I’m guessing maybe some actors won’t be happy to read this.

The thing about an actor, you don’t have to train for it per se. I mean, I cannot be a musician, I cannot be an athlete, but I can be an actor because it’s just playing a human being right? And so that doesn’t … it takes training and it takes work, but not much.

—Angie Dickinson

(I saw it on Twitter here and I guess you can hear it tomorrow on CBS Sunday Morning.)

Maybe I’ll become an actor. I’m a human being.

I think.

24. January 2019 · Comments Off on Auditions · Categories: Auditions, Quotes

Are you bad at auditioning?

I always was, yeah. When you’re on the job, it’s so collaborative. It’s about everyone. When you’re auditioning, it’s only you. It’s so not related to what the job will be, really.

—Catherine O’Hara

Yep … it’s like that in music too. It’s one of the many reasons I really dislike the audition process, but what can you do? It is what it is.

I read it here.

25. November 2017 · Comments Off on MQOD · Categories: Quotes

I’ve been a woman for a little over 50 years and have gotten over my initial astonishment. As for conducting an orchestra, that’s a job where I don’t think sex plays much part.

—Nadia Boulanger

By Edmond Joaillier, Paris
Bibliothèque nationale de France, Public Domain

13. October 2017 · Comments Off on MQOD · Categories: Quotes

“Well, I wanted to learn the oboe as a child and my mother couldn’t afford it so I learned the flute and a little bit had this strange immature feeling that it was my second choice for the six or eight years I studied it, depending how you count (recorders included or not).But it was crazy for this album now coming back to it after all those years later, like looking at a not so cool part of my childhood, flutes were always a bit naff, and looking at it so much later through a timeglass and seeing another thread and linking it together and bringing it forth to now.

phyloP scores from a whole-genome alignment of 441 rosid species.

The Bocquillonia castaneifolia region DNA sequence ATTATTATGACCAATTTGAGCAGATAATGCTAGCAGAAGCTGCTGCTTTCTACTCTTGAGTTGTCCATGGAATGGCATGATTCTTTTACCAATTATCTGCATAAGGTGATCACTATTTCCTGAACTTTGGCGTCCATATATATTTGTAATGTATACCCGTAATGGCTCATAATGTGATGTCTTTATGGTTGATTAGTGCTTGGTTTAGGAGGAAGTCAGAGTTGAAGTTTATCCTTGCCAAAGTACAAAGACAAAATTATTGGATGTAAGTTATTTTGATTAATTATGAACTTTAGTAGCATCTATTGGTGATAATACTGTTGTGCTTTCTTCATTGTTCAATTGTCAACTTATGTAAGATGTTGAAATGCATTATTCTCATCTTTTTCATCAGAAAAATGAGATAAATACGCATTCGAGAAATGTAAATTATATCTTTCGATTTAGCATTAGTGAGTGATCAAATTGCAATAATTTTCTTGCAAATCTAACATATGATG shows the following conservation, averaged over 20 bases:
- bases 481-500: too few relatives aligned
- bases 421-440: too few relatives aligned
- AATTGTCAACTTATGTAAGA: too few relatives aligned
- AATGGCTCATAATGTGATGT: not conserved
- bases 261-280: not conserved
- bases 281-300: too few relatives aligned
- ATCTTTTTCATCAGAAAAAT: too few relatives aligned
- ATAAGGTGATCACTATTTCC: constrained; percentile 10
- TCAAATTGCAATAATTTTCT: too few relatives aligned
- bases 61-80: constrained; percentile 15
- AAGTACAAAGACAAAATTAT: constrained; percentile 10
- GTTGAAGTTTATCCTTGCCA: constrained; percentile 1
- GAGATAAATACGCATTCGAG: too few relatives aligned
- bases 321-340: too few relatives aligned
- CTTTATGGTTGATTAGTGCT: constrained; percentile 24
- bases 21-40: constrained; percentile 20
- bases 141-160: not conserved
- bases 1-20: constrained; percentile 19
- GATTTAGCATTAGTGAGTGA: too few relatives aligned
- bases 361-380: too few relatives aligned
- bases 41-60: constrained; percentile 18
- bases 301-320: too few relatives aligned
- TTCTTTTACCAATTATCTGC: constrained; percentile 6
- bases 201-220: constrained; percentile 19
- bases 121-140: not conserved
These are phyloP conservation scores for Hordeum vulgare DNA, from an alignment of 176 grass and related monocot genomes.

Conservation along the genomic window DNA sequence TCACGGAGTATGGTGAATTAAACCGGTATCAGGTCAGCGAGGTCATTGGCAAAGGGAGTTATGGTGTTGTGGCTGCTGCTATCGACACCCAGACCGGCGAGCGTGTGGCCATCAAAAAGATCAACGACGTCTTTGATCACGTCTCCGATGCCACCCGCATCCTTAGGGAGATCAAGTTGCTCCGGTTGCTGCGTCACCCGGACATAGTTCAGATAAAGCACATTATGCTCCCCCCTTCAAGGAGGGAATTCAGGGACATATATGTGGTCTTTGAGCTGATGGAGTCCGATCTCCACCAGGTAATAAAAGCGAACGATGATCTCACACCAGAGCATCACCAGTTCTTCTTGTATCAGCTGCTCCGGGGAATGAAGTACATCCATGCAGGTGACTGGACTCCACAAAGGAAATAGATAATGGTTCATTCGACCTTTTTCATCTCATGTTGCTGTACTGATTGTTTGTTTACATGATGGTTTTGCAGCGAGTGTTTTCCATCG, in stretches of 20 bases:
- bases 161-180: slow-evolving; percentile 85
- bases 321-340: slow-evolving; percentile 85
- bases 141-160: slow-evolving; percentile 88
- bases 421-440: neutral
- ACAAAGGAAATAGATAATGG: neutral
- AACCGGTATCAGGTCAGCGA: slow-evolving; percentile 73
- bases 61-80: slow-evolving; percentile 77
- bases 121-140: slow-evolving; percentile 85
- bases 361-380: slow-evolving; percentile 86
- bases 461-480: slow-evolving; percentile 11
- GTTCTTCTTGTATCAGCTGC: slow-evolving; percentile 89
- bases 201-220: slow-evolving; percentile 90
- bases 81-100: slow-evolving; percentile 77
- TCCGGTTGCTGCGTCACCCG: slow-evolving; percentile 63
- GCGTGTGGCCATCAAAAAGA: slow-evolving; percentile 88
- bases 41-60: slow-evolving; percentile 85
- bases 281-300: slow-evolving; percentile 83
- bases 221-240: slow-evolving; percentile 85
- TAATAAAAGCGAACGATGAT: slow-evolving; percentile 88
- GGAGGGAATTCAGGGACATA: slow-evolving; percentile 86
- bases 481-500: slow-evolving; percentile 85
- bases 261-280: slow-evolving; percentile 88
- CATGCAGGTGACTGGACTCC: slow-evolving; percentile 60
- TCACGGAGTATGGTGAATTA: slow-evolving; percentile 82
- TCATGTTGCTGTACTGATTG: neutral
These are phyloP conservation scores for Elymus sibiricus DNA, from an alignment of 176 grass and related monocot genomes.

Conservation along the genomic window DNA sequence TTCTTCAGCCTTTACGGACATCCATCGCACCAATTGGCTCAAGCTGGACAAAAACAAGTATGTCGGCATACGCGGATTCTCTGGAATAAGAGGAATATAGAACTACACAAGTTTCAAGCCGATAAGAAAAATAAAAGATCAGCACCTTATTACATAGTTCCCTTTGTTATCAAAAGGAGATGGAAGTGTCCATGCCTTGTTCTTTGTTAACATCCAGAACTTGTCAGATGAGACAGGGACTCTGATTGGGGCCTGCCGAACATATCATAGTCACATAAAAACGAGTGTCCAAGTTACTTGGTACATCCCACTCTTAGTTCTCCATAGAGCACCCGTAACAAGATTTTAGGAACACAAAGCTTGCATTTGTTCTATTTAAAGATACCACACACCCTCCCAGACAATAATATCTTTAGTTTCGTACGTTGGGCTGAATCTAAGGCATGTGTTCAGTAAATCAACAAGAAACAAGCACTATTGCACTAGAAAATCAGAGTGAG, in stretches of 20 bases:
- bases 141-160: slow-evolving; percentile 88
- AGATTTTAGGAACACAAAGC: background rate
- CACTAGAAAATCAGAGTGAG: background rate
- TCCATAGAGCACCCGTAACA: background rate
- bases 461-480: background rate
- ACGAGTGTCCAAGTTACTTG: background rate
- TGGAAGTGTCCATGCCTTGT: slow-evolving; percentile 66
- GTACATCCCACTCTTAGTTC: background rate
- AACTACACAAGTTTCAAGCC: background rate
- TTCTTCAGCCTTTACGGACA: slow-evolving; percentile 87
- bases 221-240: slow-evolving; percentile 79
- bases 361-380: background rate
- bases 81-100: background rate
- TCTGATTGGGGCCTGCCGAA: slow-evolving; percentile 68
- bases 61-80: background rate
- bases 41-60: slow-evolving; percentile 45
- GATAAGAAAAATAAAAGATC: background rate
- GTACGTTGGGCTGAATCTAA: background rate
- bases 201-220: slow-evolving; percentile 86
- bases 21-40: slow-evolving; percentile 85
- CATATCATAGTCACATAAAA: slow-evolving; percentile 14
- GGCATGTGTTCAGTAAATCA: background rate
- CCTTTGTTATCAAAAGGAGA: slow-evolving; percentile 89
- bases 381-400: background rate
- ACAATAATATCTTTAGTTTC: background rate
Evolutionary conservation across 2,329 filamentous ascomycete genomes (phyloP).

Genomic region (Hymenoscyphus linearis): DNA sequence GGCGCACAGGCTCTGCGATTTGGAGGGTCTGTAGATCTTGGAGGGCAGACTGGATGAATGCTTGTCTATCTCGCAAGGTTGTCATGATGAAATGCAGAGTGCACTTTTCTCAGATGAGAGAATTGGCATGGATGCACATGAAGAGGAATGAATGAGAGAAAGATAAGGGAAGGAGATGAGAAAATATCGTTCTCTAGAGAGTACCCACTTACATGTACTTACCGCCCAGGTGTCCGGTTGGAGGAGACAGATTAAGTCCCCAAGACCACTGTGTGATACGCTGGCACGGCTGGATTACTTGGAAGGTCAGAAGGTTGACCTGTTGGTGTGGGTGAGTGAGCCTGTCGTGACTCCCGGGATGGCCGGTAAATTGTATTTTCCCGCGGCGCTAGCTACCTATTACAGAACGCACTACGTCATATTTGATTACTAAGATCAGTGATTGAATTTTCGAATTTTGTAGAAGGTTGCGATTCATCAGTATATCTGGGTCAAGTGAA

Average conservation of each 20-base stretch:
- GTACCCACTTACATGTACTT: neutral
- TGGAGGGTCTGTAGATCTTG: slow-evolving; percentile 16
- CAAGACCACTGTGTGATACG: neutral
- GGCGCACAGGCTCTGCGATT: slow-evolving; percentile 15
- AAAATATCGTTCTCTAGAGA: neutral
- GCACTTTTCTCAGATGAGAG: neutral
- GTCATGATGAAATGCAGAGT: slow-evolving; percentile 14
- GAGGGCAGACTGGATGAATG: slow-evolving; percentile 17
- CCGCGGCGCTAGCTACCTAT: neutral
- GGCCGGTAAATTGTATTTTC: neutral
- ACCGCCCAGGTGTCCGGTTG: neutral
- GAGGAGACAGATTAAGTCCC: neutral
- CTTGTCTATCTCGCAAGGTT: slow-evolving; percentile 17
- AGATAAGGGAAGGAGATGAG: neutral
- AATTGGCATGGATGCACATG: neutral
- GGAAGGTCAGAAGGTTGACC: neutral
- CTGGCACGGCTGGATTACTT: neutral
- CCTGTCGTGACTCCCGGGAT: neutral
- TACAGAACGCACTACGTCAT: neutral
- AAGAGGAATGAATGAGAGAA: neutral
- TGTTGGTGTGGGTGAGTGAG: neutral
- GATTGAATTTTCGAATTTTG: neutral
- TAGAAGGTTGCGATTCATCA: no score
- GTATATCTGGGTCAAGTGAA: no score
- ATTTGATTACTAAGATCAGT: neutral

I read it here.

13. September 2017 · Comments Off on Yo-Yo Ma · Categories: Quotes, Read Online

My mother was a singer and my father was a composer, musicologist, and string player. My father was very analytical, so I had really good training in that way. I started playing the Bach Suites—the first suite is all about patterns and change—just little snippets at a time, two measures a day. By connecting them, you actually are figuring out in a pretty substantial way, what are the patterns? So in a short time, I was able to learn a lot of music. A little bit is doable. It’s not Mount Everest—it’s a mole hill. My father would say, “If there’s something that’s very difficult, split it into four parts where you can actually solve a problem by first solving little problems.” That was an unbelievable time-saver later on. And my mother really addressed the idea that you acquire technique in order to transcend it. Because the point of music is to be moved. Just because you can play a piece doesn’t mean you’re reaching deep inside somebody else.

But there’s so much more. Do read it all!

17. August 2017 · Comments Off on MQOD · Categories: Quotes

I was in the fifth grade, and I was trying out different instruments. At first, I tried trumpet, and I was going to go with it, but then they told me I needed to try the oboe because of my straight A’s.

I’ll just leave this with no comment. Aside from commenting to say “no comment,” that is.

Yesterday a friend dropped a reed and it proceeded to fall through a crack in the floor. This happened during a concert.

Let me tell you, this is worthy of many, many tears! I know the friend didn’t literally cry, but surely must have felt a bit like doing so.

Double reed players spend hours on reeds — it can feel like a lifetime! We are dealing with plant life. Every piece of cane is different. Every piece of cane is in a state of change. We take our knives to this material, and each tiny scrape can change a reed drastically. One bad scrape and it’s done for.